Still attracting tourists to this day, the Galway cottage of "Quiet Man" fame has been left to rot. Campaigners call for government action.
The picturesque thatched cottage which plays home to Maureen O'Hara and John Wayne's characters in the 1952 "Quiet Man" remains a rotting, pile of rubble despite decades of rumors around possible refurbishment and the fact that it's a "protected structure".
It was one of Maureen O'Hara's dearest wishes that the White O' Morn cottage, in Ternakill, Maam, County Galway, which featured in "The Quiet Man" be restored. Now the Irish thatched cottage, made famous by the 1952 movie classic has degenerated so badly that it has collapsed in on itself and is entirely overgrown.
Paddy McCormick, who runs the White O'Morn Cottage Community Group, told IrishCentral that what's needed is action from its owner, a Canadian living in California and the Galway County Council. After decades of inaction, it's hoped that public intervention could see their iconic cottage be brought back to life.
The White O’ Morn Cottage, in Ternakill, Maam, County Galway, was the love nest of fiery Mary Kate Danaher and Sean Thornton (aka Maureen O’Hara and John Wayne) in the 1952 John Ford-helmed movie "The Quiet Man". The structure itself dates back to the pre-1820s.
Since IrishCentral's founding in 2009, we've been trying to find out what, if any, plans there are for this historic structure. In 2019 we checked in with McCormick, White O'Morn Cottage Community Group, and now three years on he sadly has the same to report.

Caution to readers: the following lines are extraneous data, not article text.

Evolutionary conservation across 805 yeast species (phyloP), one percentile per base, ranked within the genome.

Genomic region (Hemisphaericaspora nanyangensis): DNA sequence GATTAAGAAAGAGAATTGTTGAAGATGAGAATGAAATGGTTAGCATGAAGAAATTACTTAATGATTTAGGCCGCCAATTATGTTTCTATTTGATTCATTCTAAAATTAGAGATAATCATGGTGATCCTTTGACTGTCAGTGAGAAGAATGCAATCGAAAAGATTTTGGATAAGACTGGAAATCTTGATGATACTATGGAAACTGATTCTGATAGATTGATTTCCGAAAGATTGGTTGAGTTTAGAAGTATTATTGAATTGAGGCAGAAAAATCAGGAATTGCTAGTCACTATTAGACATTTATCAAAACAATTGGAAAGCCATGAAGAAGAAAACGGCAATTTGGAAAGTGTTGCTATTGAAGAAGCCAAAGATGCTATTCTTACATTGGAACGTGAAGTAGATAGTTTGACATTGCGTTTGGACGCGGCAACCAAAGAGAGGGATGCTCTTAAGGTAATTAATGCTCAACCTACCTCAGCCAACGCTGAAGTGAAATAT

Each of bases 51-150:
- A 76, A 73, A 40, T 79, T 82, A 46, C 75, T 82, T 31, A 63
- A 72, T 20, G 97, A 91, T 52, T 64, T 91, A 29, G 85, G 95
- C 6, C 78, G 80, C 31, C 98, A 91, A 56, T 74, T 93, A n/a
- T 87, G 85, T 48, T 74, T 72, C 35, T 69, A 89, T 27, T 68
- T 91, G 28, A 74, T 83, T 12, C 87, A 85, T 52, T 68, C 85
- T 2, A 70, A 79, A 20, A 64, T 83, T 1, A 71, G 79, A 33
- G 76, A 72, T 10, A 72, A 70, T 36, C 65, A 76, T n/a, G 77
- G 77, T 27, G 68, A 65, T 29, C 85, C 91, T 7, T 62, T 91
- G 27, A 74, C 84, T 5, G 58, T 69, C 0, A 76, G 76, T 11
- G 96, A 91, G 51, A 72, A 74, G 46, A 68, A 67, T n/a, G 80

"I do intend to try to raise public awareness of the plight of the cottage once again in the near future - and keep my personal promise to Maureen O'Hara to get the cottage restored," he told IrishCentral.
McCormick explained that as a legally "protected structure" under Ireland's national heritage guidelines it is the local authorities who must take action.
"Galway County Council in this instance has the authority to break the deadlock and action this. Under the legislation, the owner is legally obligated to stop further deterioration of the site and yet, after several years of further neglect, the Council has still done nothing to enforce their own unanimous vote to protect the cottage/site," McCormick said.
Gregory and Shirley Ebbitt are named on the title deeds as joint owners. Gregory Ebbitt, who worked as a builder in the US.
In 2014 the Council issued its official guidelines on what a “Protected Structure” is. The cottage was unanimously voted to be classed as "protected".
However, the protection, in this case, the huge amount of restoration needed, must be carried out with the permission and knowledge of the building’s owner.
McCormick suggested that those who wish to see the house restored reach out to the Galway County Council and follow his group on Facebook here.
Galway County Council was approached for comment on the matter but has yet to respond.
Source: Irish Central